I know this is going to sound disloyal, but I want Frank Prady to win so badly I’d put a sign on my lawn if there were any fictional Cook County voters here to see it. In the beginning, of course, Alicia had my automatic loyalty, for herself and also in opposition to Castro’s outrageous evil. I didn’t want her to run, but I guess I didn’t want her to lose, either. The fact that she’s a woman had me at least partially in her favor, and in The Debate she showed some promise as a candidate. But, nope, not anymore. Her moral fiber has broken down like strawberries in a blender. The weird thing is that I almost feel like the show wants me to want Prady to win, that a win for Alicia will say things so appalling about American politics (about dynasties, nepotism, corruption and campaigning) that we won’t be able to stomach it. Not that the show has ever shied away from making me feel rotten about our country, but some of what’s gone on felt pretty over-the-top manipulative.
That doesn’t mean I think she’ll lose; I can’t imagine they’d spend all this time on an election that she doesn’t win. Heck, Peter won both of his elections with less in his favor. She probably won’t lose; in fact the ridiculous 6 month time period between the election and the taking of office seems to me designed exclusively to give Alicia time to stay with the law firm for the rest of this season and a chunk of the next before taking office. But I cannot imagine the show runners think they are making choices that will have audience rooting for her.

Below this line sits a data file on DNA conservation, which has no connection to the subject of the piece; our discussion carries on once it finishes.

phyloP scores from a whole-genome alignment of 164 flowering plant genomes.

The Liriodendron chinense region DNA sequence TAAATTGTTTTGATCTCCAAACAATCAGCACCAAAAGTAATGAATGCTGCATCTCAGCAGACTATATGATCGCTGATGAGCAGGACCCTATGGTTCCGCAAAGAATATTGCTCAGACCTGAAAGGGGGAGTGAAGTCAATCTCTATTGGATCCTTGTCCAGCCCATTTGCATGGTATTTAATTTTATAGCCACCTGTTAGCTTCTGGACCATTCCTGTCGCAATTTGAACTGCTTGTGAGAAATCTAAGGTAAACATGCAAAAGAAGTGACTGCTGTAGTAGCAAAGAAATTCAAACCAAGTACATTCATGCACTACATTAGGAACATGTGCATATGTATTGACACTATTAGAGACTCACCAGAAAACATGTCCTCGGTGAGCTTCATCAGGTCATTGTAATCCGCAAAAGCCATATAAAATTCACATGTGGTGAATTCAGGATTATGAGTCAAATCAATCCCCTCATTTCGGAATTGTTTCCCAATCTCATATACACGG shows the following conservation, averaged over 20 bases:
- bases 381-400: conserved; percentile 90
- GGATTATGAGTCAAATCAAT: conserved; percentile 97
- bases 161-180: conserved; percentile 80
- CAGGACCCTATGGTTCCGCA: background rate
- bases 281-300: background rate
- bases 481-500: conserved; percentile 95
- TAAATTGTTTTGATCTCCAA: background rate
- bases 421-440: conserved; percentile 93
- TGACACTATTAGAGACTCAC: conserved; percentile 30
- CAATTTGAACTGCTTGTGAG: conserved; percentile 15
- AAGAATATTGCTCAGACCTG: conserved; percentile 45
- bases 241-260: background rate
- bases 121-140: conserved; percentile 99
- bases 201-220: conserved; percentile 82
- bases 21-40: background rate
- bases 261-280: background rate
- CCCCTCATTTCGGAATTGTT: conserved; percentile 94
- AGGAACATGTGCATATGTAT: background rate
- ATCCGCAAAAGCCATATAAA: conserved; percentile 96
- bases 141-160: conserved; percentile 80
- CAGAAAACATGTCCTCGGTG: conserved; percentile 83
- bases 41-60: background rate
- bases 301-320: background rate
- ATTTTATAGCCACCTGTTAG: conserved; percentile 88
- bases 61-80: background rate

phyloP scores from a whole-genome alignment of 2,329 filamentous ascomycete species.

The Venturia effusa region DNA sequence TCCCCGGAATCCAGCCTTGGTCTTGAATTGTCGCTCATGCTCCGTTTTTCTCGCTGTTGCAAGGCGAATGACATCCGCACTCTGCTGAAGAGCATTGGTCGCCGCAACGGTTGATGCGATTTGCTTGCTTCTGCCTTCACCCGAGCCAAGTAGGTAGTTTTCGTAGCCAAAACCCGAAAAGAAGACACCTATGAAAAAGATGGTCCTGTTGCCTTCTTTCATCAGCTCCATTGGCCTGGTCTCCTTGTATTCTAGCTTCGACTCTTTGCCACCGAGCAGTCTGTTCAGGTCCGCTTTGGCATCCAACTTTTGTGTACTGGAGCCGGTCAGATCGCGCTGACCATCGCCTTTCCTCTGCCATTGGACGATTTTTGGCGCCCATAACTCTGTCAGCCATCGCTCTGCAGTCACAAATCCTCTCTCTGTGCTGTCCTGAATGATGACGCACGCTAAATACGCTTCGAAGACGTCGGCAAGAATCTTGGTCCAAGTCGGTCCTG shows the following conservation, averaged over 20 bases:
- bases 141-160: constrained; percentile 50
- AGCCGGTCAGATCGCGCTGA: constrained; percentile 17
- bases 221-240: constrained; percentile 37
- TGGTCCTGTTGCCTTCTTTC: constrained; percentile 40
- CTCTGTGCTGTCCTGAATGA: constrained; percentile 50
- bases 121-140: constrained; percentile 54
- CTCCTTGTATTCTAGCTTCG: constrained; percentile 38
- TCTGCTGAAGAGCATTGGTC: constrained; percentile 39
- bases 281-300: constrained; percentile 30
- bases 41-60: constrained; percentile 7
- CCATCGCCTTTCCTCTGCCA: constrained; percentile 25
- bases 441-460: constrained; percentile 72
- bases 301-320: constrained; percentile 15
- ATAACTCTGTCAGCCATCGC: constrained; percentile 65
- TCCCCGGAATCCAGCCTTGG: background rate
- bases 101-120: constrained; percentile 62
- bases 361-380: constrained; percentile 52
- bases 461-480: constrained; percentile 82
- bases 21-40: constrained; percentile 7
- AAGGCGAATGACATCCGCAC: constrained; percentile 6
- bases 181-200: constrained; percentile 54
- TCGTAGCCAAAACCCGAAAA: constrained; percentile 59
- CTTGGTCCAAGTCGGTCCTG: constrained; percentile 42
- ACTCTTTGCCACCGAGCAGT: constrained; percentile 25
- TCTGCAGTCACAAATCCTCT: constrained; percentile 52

Oh. It’s something of a surprise that Prady’s not gay, right? It feels like they did an sort of fun play on our expectations there; David Hyde Pierce is gay, so we do we assume his character is? Now that I think about it, many well known gay actors play straight on this show (Alan Cumming, Denis O’Hare, Nathan Lane and now Pierce); funny how that used to be a controversial thing before Neil Patrick Harris did it so well on How I Met Your Mother. The conversation Alicia and Frank have is the best thing that’s happened to this show in several episodes.
Other major elements. I’ve already said I liked this case; what’s not to love about a technology plot, colorful defendant, Nancy Crozier in the opposition and Charles Abernathy on the bench? It’s such a different role from what I normally imagine Denis O’Hare playing, and I love that too. Hell, I’m pretty happy any time I see Mamie Gummer on screen. It’s all good! Then you add in the amazing back and forth with Diane and Kurt (yay, a Kurt episode!) and it’s all good stuff. I love that those two crazy kids made up, and I love seeing them work out their professional and political issues together. Even the addition of Finn, and those mini-beats involving the sharing of their client, made for a richer picture, much as it bit into screen time for Kalinda and Cary. I suppose Cary used up all his screen time last fall?
And maybe that’s it? What about you? Did I miss anything? Did the episode go as badly as you expected? There’s not anyone out there who actually likes this plot, right, or is looking forward to her becoming the State’s Attorney? I would love to hear from you if there is, but I think that viewer’s a unicorn. They don’t exist.